HONG KONG – For a change, the media itself is in the spotlight these days. The scandal over the illegal hacking of mobile phone messages by journalists in Britain has resulted in the closure of a venerable newspaper, the News of the World, and threatens to implicate not just reporters but politicians and the police.
At the same time, the Chinese government has criticized unnamed “overseas media organizations” and said their reports that former President Jiang Zemin had died “are pure rumor.”
British Prime Minister David Cameron has acknowledged that the hacking scandal is not just about some journalists on one newspaper; “it’s also about the police” and about “how politics works and politicians too.”
Much depends now on the inquiry that is being established to look into the culture, the practices and the ethics of the British press.
While in the West politicians may have become dependent on the press, in China the media is still tightly controlled by the government. And while the Hong Kong media is free under the concept of “one country, two systems,” in China’s eyes it should not report false information, especially when it is politically sensitive.
“Recent reports of some overseas media organizations about Jiang Zemin’s death from illness are pure rumor,” the official Xinhua news agency asserted the day after Asia Television Ltd., one of two free-to-air TV broadcasters in Hong Kong, reported that the former president had died.
The Chinese government had to respond, since the ATV report was being picked up by other news agencies.
In the West, if a former leader — or someone in high office-was ill or dying there would most likely be regular reports on the person’s health. However, in China’s secretive society, in the absence of official medical bulletins, there is bound to be speculation, and even premature reports of a person’s death.
The death of the former paramount leader Deng Xiaoping was reported several times before he actually died in 1997.
These incidents reflect the competitive nature of the Western press and how different it is from China’s government-controlled media.
In Chinese history, there have been times when news of the death of a leader was suppressed for political reasons. Indeed, this was the case with the death of the first emperor more than 2,000 years ago while he was traveling. His prime minister masked the smell of the emperor’s decomposing body with carts of rotten fish.
But this has not been the case with the People’s Republic of China. Thus, when Chairman Mao Zedong, who led the country from its establishment in 1949, died on Sept. 9, 1976, his death was announced the same day.
Similarly, after Deng died on Feb. 19, 1997, at the age of 92, his death was announced hours later.
There is no question that when former President Jiang dies, this news, too, will be announced.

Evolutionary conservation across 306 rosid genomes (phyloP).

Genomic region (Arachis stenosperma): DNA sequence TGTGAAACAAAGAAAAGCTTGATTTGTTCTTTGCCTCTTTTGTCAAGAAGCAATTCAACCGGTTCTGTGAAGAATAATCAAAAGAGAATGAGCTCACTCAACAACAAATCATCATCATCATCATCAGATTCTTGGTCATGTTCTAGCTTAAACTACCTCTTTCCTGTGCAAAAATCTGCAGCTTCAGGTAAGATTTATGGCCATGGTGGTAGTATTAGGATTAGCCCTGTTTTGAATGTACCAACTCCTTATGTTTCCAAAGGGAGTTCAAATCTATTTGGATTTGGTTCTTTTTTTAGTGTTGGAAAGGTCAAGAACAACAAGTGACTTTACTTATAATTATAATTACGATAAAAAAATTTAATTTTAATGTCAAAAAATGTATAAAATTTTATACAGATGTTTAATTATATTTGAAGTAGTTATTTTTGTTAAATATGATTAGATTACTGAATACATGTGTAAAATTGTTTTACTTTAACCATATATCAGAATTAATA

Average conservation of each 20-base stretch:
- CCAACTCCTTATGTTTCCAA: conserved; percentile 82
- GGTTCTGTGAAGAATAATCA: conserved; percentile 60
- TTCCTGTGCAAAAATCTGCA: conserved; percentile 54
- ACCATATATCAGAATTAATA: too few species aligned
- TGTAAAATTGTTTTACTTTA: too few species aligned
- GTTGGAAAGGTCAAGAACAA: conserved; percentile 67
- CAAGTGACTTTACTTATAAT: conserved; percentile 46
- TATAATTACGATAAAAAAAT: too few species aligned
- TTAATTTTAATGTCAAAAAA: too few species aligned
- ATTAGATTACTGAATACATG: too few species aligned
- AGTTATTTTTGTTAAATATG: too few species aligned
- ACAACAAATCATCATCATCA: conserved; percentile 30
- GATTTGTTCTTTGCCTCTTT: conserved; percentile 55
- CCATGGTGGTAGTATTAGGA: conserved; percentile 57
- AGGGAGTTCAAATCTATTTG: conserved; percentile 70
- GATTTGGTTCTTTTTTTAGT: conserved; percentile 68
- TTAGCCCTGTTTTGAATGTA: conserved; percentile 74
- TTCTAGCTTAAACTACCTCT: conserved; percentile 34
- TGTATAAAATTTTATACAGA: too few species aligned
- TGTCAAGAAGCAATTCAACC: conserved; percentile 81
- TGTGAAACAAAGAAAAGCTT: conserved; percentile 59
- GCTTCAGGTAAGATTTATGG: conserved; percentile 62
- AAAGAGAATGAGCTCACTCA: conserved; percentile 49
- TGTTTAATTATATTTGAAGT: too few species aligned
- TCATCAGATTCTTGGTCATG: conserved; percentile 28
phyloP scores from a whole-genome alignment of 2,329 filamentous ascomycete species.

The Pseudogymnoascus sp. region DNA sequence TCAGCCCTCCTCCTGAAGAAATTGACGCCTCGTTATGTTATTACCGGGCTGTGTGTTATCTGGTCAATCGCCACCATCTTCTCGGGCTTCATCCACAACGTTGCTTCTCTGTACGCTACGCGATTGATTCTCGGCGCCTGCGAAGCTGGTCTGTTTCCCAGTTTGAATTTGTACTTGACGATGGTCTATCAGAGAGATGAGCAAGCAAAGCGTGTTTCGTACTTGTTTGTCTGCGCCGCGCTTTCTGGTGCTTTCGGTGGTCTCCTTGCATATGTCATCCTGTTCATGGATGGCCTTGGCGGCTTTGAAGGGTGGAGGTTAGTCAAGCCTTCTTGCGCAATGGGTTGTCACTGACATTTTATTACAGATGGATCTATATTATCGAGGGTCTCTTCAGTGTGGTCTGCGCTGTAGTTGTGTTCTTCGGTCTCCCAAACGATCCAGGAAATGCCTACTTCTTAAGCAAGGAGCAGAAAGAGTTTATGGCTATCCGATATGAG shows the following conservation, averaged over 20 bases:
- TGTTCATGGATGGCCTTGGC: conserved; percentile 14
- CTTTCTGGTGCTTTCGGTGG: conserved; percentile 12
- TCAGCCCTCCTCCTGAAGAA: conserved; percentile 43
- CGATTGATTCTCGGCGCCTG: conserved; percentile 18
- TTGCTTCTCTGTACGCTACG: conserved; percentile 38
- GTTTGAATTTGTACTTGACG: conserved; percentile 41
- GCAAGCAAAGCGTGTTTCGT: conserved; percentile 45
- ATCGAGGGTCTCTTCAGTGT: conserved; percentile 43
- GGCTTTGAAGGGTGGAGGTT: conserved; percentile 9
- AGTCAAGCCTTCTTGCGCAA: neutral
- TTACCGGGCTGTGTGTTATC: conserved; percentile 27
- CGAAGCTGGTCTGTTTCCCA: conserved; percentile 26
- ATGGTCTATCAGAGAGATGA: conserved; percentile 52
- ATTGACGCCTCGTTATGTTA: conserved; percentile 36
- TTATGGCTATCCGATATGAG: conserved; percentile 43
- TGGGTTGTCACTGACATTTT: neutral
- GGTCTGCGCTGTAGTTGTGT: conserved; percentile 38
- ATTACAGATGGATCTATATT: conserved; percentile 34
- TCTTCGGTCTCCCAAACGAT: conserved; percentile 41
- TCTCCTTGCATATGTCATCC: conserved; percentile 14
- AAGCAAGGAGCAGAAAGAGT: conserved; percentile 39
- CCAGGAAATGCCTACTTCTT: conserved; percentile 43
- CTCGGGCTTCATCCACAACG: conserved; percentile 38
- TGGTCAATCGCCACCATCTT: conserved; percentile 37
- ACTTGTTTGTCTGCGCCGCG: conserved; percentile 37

However, with China’s leadership set to undergo changes in the coming year, Jiang’s absence may well affect the jockeying for power, which accounts for the acute interest in whether the former leader is still in a position to exert his influence.
As it turns out, ATV had apparently heard that news of Jiang’s death would be announced at 7 p.m. on CCTV, China’s state broadcaster, and decided to report this first so as to claim an exclusive.
Instead of earning a scoop, however, it received a reprimand and ATV had to issue a public apology to the Jiang family and to its viewers.
It is in the nature of the media to be competitive. But reporters must know that it is more important to be accurate than to be fast.
The famous headline on the front page of the Chicago Tribune on Nov. 3, 1948, “Dewey Defeats Truman,” tells its own cautionary tale. President Harry S. Truman, who narrowly won re-election, was able to triumphantly hold up a copy of the newspaper with the erroneous headline after the votes were counted.
If China doesn’t like the competitive nature of the Western media, which will inevitably result in erroneous reporting from time to time, it can ameliorate the situation by becoming more open and transparent.
But instead of telling the world about the health of Jiang after the erroneous reports of his death, Beijing responded by stonewalling — and censoring the Internet to the extent that even information on the hospital where the former leader is being treated was blacked out.
Such an attitude will ensure further broadcasts in the future of erroneous reports that are likely to embarrass Beijing as much as the media.
Frank Ching is a Hong Kong-based journalist: Frank.email@example.com Twitter: @FrankChing1
In a time of both misinformation and too much information, quality journalism is more crucial than ever.
By subscribing, you can help us get the story right.